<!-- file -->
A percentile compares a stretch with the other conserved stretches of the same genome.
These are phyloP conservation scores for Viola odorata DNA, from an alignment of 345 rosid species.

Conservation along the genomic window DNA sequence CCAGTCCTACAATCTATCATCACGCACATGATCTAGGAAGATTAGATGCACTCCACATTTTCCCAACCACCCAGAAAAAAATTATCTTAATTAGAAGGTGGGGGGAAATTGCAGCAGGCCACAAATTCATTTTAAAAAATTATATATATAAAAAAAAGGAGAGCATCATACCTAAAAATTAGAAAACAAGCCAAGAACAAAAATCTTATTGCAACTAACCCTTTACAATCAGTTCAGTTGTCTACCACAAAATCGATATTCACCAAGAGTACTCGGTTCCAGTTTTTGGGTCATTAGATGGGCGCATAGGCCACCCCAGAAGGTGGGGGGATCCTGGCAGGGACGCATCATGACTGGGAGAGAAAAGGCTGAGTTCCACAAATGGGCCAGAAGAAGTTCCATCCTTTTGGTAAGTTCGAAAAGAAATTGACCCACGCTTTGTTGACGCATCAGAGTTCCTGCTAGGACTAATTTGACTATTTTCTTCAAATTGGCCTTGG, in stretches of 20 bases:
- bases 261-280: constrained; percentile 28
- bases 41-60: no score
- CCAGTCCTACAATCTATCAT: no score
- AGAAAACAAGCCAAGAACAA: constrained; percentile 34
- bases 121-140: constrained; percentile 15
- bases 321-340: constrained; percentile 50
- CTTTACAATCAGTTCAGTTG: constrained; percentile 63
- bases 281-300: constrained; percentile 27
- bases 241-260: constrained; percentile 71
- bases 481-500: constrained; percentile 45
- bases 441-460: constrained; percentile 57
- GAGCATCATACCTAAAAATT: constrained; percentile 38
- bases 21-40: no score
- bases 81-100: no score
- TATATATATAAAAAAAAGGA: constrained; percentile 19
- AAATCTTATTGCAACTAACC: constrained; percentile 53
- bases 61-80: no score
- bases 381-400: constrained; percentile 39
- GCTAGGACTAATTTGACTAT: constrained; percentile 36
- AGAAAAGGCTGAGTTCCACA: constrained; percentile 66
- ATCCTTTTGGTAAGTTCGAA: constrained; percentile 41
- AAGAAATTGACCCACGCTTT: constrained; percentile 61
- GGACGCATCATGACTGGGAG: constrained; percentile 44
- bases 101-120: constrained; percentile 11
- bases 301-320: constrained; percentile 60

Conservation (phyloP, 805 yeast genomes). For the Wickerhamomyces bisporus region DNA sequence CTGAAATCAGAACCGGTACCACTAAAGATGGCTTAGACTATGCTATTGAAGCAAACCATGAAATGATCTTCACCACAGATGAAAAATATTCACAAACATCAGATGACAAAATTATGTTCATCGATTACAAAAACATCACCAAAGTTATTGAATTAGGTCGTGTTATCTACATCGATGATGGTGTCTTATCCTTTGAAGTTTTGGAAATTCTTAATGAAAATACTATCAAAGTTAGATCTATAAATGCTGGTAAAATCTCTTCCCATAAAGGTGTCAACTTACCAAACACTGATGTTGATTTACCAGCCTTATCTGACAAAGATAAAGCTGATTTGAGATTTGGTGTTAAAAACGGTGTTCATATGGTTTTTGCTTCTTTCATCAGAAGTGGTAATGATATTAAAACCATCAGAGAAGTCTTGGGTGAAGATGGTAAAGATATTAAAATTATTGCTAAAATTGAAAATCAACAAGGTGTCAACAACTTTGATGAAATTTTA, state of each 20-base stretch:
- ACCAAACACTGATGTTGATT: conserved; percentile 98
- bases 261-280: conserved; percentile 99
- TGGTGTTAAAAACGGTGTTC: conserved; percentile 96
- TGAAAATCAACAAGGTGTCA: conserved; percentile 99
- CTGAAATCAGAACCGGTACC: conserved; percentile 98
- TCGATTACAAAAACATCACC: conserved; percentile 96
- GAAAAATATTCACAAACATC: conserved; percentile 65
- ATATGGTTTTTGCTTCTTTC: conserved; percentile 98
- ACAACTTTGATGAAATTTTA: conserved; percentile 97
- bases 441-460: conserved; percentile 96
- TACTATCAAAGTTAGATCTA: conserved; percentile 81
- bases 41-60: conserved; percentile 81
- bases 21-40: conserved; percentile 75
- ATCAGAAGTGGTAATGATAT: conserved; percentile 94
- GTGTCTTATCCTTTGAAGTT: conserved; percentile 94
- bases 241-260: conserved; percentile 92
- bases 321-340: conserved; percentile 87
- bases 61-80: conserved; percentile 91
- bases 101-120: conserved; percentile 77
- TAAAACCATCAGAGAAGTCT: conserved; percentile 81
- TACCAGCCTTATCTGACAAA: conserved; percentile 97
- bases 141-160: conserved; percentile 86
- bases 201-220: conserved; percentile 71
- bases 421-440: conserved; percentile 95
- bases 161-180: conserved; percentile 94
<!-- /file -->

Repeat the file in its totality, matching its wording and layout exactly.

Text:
A percentile compares a stretch with the other conserved stretches of the same genome.
These are phyloP conservation scores for Viola odorata DNA, from an alignment of 345 rosid species.

Conservation along the genomic window DNA sequence CCAGTCCTACAATCTATCATCACGCACATGATCTAGGAAGATTAGATGCACTCCACATTTTCCCAACCACCCAGAAAAAAATTATCTTAATTAGAAGGTGGGGGGAAATTGCAGCAGGCCACAAATTCATTTTAAAAAATTATATATATAAAAAAAAGGAGAGCATCATACCTAAAAATTAGAAAACAAGCCAAGAACAAAAATCTTATTGCAACTAACCCTTTACAATCAGTTCAGTTGTCTACCACAAAATCGATATTCACCAAGAGTACTCGGTTCCAGTTTTTGGGTCATTAGATGGGCGCATAGGCCACCCCAGAAGGTGGGGGGATCCTGGCAGGGACGCATCATGACTGGGAGAGAAAAGGCTGAGTTCCACAAATGGGCCAGAAGAAGTTCCATCCTTTTGGTAAGTTCGAAAAGAAATTGACCCACGCTTTGTTGACGCATCAGAGTTCCTGCTAGGACTAATTTGACTATTTTCTTCAAATTGGCCTTGG, in stretches of 20 bases:
- bases 261-280: constrained; percentile 28
- bases 41-60: no score
- CCAGTCCTACAATCTATCAT: no score
- AGAAAACAAGCCAAGAACAA: constrained; percentile 34
- bases 121-140: constrained; percentile 15
- bases 321-340: constrained; percentile 50
- CTTTACAATCAGTTCAGTTG: constrained; percentile 63
- bases 281-300: constrained; percentile 27
- bases 241-260: constrained; percentile 71
- bases 481-500: constrained; percentile 45
- bases 441-460: constrained; percentile 57
- GAGCATCATACCTAAAAATT: constrained; percentile 38
- bases 21-40: no score
- bases 81-100: no score
- TATATATATAAAAAAAAGGA: constrained; percentile 19
- AAATCTTATTGCAACTAACC: constrained; percentile 53
- bases 61-80: no score
- bases 381-400: constrained; percentile 39
- GCTAGGACTAATTTGACTAT: constrained; percentile 36
- AGAAAAGGCTGAGTTCCACA: constrained; percentile 66
- ATCCTTTTGGTAAGTTCGAA: constrained; percentile 41
- AAGAAATTGACCCACGCTTT: constrained; percentile 61
- GGACGCATCATGACTGGGAG: constrained; percentile 44
- bases 101-120: constrained; percentile 11
- bases 301-320: constrained; percentile 60

Conservation (phyloP, 805 yeast genomes). For the Wickerhamomyces bisporus region DNA sequence CTGAAATCAGAACCGGTACCACTAAAGATGGCTTAGACTATGCTATTGAAGCAAACCATGAAATGATCTTCACCACAGATGAAAAATATTCACAAACATCAGATGACAAAATTATGTTCATCGATTACAAAAACATCACCAAAGTTATTGAATTAGGTCGTGTTATCTACATCGATGATGGTGTCTTATCCTTTGAAGTTTTGGAAATTCTTAATGAAAATACTATCAAAGTTAGATCTATAAATGCTGGTAAAATCTCTTCCCATAAAGGTGTCAACTTACCAAACACTGATGTTGATTTACCAGCCTTATCTGACAAAGATAAAGCTGATTTGAGATTTGGTGTTAAAAACGGTGTTCATATGGTTTTTGCTTCTTTCATCAGAAGTGGTAATGATATTAAAACCATCAGAGAAGTCTTGGGTGAAGATGGTAAAGATATTAAAATTATTGCTAAAATTGAAAATCAACAAGGTGTCAACAACTTTGATGAAATTTTA, state of each 20-base stretch:
- ACCAAACACTGATGTTGATT: conserved; percentile 98
- bases 261-280: conserved; percentile 99
- TGGTGTTAAAAACGGTGTTC: conserved; percentile 96
- TGAAAATCAACAAGGTGTCA: conserved; percentile 99
- CTGAAATCAGAACCGGTACC: conserved; percentile 98
- TCGATTACAAAAACATCACC: conserved; percentile 96
- GAAAAATATTCACAAACATC: conserved; percentile 65
- ATATGGTTTTTGCTTCTTTC: conserved; percentile 98
- ACAACTTTGATGAAATTTTA: conserved; percentile 97
- bases 441-460: conserved; percentile 96
- TACTATCAAAGTTAGATCTA: conserved; percentile 81
- bases 41-60: conserved; percentile 81
- bases 21-40: conserved; percentile 75
- ATCAGAAGTGGTAATGATAT: conserved; percentile 94
- GTGTCTTATCCTTTGAAGTT: conserved; percentile 94
- bases 241-260: conserved; percentile 92
- bases 321-340: conserved; percentile 87
- bases 61-80: conserved; percentile 91
- bases 101-120: conserved; percentile 77
- TAAAACCATCAGAGAAGTCT: conserved; percentile 81
- TACCAGCCTTATCTGACAAA: conserved; percentile 97
- bases 141-160: conserved; percentile 86
- bases 201-220: conserved; percentile 71
- bases 421-440: conserved; percentile 95
- bases 161-180: conserved; percentile 94